Greetings Skkawliens, and welcome to my new monthly comic review called Comic Talk. This month I’m going to tell you about a horror comic I read post-Halloween.
Wytches: Bad Egg Halloween Special is a prequel to the highly popular Wytches that came out in 2014 by Scott Snyder and Jock. The original Wytches storyline was a six-issue arc that followed Sailor Rook and her family as they moved into a new rural town to escape tragic events in their recent past. However, their troubles were only beginning as Sailor was “pledged” to deformed magical creatures that live underground called wytches. Humans that worship these wytches pledge other humans to them in exchange for healing or restoration of their youth. Wytches is a thrilling and suspenseful horror comic where you are never quite sure who to trust; however, at its core, Wytches is also a tale of the real struggles teenagers and their parents go through.
Snyder and Jock do a great job balancing Bad Egg as a prequel to Wytches and a story that informs the upcoming arc slated for sometime in 2019. Bad Egg deepens the family lore of the Irons, a witch-hunting family who appear in the first arc of Wytches and who is set to have a larger role in the next arc. Our main character in Bad Egg is Sebastian “Seb,” a young boy who barely escapes from a wytch attack. After killing the wytch, Seb and his mother, Clara, move to a new town to prevent a group of humans who worship wytches from creating a new nest for them.
The place where Wytches shined was in its characters’ genuine interpersonal relationships, and Bad Egg is a worthy successor in this way. Scott Snyder is able to capture fears, hopes and dreams, and failures and triumphs surprisingly well in this book. Clara is very much a Sarah Connor (Terminator) type figure. She is a hardened badass who is constantly testing Seb, making them move constantly to hunt new wytches. And Seb, well, Seb is still just a boy. While he is in training to become a wytch hunter, he still craves the things that most boys his age have – friends and time to play. As Seb becomes closer to a neighbor boy, he admits to himself that this relationship won’t last because he’ll have to move soon. Eventually, Seb is faced with a terrible choice of letting his friend be eaten and fulfilling his duty as a wytch hunter or going against his mother’s training and trying to save his friend despite the odds. Of course, you’ll have to check out Wytches: Bad Egg to find out which path Seb chooses.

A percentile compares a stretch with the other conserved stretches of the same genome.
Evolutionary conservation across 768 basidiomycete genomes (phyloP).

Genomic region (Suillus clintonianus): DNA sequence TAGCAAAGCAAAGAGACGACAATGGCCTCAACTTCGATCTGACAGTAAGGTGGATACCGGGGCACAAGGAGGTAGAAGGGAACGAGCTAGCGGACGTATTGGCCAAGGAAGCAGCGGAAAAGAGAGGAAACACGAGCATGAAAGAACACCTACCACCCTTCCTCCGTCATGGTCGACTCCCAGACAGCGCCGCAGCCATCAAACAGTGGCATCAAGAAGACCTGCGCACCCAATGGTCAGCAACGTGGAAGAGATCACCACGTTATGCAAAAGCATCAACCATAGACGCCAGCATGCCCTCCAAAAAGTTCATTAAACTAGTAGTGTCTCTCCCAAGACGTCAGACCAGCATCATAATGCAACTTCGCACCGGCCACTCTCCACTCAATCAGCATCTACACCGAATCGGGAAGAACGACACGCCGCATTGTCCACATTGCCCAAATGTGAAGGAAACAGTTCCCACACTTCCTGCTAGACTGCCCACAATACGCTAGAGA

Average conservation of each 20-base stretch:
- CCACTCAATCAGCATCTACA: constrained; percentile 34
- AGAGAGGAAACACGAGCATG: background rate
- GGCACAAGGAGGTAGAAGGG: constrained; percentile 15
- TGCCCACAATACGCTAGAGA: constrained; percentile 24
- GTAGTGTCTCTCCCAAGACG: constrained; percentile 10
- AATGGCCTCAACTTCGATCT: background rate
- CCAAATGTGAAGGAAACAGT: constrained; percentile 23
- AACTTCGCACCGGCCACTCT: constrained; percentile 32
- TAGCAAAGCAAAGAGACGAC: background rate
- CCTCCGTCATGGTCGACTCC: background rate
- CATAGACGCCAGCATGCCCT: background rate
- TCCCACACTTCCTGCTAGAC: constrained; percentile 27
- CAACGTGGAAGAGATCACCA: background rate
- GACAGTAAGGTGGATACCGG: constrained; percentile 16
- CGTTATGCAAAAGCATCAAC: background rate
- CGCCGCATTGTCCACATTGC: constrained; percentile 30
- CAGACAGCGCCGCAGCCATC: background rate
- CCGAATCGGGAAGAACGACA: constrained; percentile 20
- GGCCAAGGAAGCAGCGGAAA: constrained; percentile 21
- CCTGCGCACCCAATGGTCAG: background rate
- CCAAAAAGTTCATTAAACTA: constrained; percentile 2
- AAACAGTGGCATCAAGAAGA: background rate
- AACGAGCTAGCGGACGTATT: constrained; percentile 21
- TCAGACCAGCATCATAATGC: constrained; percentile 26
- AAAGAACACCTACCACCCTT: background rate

On top of the well-paced, engrossing story, Wytches has an art style that is truly one of a kind. Jock, the inker, is a master of panels and using them to build suspense. His artwork is crisp and boy does he know how to draw a creepy creature that will scare the bejesus out of you. Something that really sets the art of Wytches: Bad Egg apart from the rest of the comics on the shelves are the vibrant color splatters that are overlaid on top of the art. This aspect of the comic can be highly divisive as some people can’t handle the chaos created by the splatters. Personally, I think the splatter is an interesting and unique choice that adds to the horror and suspense of the story. For instance, the splatter becomes more intense when the wytches appear or during dramatic sequences. The splatter obscures the wytches making them that much more mysterious and terrifying. I see the splatter being akin to a good musical score in a movie.
All in all, Wytches: Bad Egg is a horrifyingly fun ride. While you can read it as a stand-alone story, I recommend reading Wytches first. This is a comic you can’t miss because . . . pledged is pledged.
Thanks for reading my first Comic Talk article. Tune-in next month for my thoughts on another comic.